PHILADELPHIA (CBS) — There are growing concerns that not enough children are getting the COVID vaccine. Only 35% of children 10 to 14 have received at least one dose.
And while most children hospitalized are not vaccinated, some have rare side effects from the vaccine.READ MORE: Man Stabbed At SEPTA's 30th Street Station
The virus and the vaccine can both cause an inflammation of the heart, but with the vaccine, it’s very rare and can be easily treated. A lesson one Philadelphia family is relieved to know.
“I’m feeling pretty fine, feeling normal,” Jack Sepe said.
Twelve-year-old Jack Sepe is getting ready to be released from CHOP.
“It was like chest pain and it really felt like a burning and it really, really hurt,” Sepe said.
The symptoms started the day after the Center City 7th grader received his Pfizer booster shot.
“Whenever your kids say, there’s something wrong with your kid’s heart that’s very scary,” mother Laura Sepe said.
Myocarditis can be caused by any kind of viral infection, including COVID-19, and there’s a slight risk it can be triggered by the vaccine.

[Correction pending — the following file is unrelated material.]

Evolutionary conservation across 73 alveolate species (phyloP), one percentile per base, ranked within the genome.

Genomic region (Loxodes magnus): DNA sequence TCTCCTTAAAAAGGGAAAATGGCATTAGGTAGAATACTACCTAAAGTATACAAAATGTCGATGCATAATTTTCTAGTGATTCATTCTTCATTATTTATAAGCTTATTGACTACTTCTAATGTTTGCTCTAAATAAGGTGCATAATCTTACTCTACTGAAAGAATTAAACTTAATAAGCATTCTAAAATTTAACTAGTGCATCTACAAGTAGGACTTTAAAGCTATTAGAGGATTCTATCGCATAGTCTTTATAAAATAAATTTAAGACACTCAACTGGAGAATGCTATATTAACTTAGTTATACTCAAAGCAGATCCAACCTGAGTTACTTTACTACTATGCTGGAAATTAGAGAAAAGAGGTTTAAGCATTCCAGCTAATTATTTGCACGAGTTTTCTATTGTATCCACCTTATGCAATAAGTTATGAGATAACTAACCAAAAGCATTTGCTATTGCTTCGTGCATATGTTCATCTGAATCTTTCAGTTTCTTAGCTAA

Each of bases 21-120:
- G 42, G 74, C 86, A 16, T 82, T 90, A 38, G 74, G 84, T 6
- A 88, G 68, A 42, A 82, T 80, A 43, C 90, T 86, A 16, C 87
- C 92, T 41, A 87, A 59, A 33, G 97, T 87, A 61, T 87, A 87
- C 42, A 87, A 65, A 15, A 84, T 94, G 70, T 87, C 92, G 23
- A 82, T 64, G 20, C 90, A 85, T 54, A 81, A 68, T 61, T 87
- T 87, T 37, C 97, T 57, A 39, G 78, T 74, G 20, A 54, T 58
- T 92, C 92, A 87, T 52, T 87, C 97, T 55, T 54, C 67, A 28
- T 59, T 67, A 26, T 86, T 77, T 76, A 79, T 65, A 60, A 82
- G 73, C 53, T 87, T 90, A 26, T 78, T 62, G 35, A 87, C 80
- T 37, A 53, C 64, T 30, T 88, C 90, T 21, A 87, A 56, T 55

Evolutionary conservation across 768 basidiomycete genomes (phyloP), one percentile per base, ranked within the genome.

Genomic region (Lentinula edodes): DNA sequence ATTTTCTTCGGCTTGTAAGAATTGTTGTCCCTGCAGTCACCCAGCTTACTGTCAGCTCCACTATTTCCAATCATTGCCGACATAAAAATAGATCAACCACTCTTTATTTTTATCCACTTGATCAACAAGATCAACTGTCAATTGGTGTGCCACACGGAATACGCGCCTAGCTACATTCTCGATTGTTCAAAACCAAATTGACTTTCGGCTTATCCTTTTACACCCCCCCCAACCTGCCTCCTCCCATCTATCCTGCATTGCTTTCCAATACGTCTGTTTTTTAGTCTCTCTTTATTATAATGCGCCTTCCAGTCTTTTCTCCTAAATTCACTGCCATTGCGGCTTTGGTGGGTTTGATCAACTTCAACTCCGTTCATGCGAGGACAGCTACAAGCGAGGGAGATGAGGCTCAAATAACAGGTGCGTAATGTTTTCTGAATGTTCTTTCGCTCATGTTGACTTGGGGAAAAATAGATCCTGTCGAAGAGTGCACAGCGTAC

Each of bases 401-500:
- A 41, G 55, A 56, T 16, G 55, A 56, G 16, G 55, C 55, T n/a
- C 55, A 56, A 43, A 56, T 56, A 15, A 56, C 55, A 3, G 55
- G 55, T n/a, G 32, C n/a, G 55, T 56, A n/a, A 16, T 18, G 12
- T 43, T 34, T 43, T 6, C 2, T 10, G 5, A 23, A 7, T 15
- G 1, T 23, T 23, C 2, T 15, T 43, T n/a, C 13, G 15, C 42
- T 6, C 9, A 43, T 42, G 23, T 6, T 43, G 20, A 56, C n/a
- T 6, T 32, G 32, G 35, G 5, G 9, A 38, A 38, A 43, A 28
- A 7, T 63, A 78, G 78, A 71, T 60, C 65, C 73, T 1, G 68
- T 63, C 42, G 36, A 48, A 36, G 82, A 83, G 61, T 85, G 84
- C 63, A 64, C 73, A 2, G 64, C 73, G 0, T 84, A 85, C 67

“It is really a pretty rare occurrence,” Pediatrician Dr. Emmanuel Walter Jr. said. “With young adults and adolescents who have had myocarditis, it’s usually pretty mild. Lasting only a couple of days and is pretty easily treated with medications.”READ MORE: WATCH LIVE: Mayor Kenney, Sen. Casey To Highlight Federal Funding For Schuylkill River
Myocarditis symptoms include chest pain, fatigue, irregular heartbeat, and shortness of breath.
“It happens more frequently in young men and adolescent boys,” Epidemiologist Dr. George Rutherford said.
Doctors say the benefits of the vaccine outweigh any risks.
“I’ve been told it’s much better that he got it from the vaccine than if he got this side effect from COVID itself,” Sepe said.
Jack’s mom is worried people will misinterpret her son’s case to falsely claim the vaccine isn’t safe.
“I would rather get the booster and have a really low chance of getting this than I would of getting COVID and being sick,” Jack said.
Now, with no lingering health issues, Jack gets to go back to school.
“I do have to go to school tomorrow,” Jack said.MORE NEWS: Philadelphia School District's Mask Mandate Goes Back Into Effect On Monday As COVID-19 Cases Rise
Doctors say it’s important for parents to get medical advice if children develop concerning symptoms after getting vaccinated. The same goes for adults who can also have the same complications.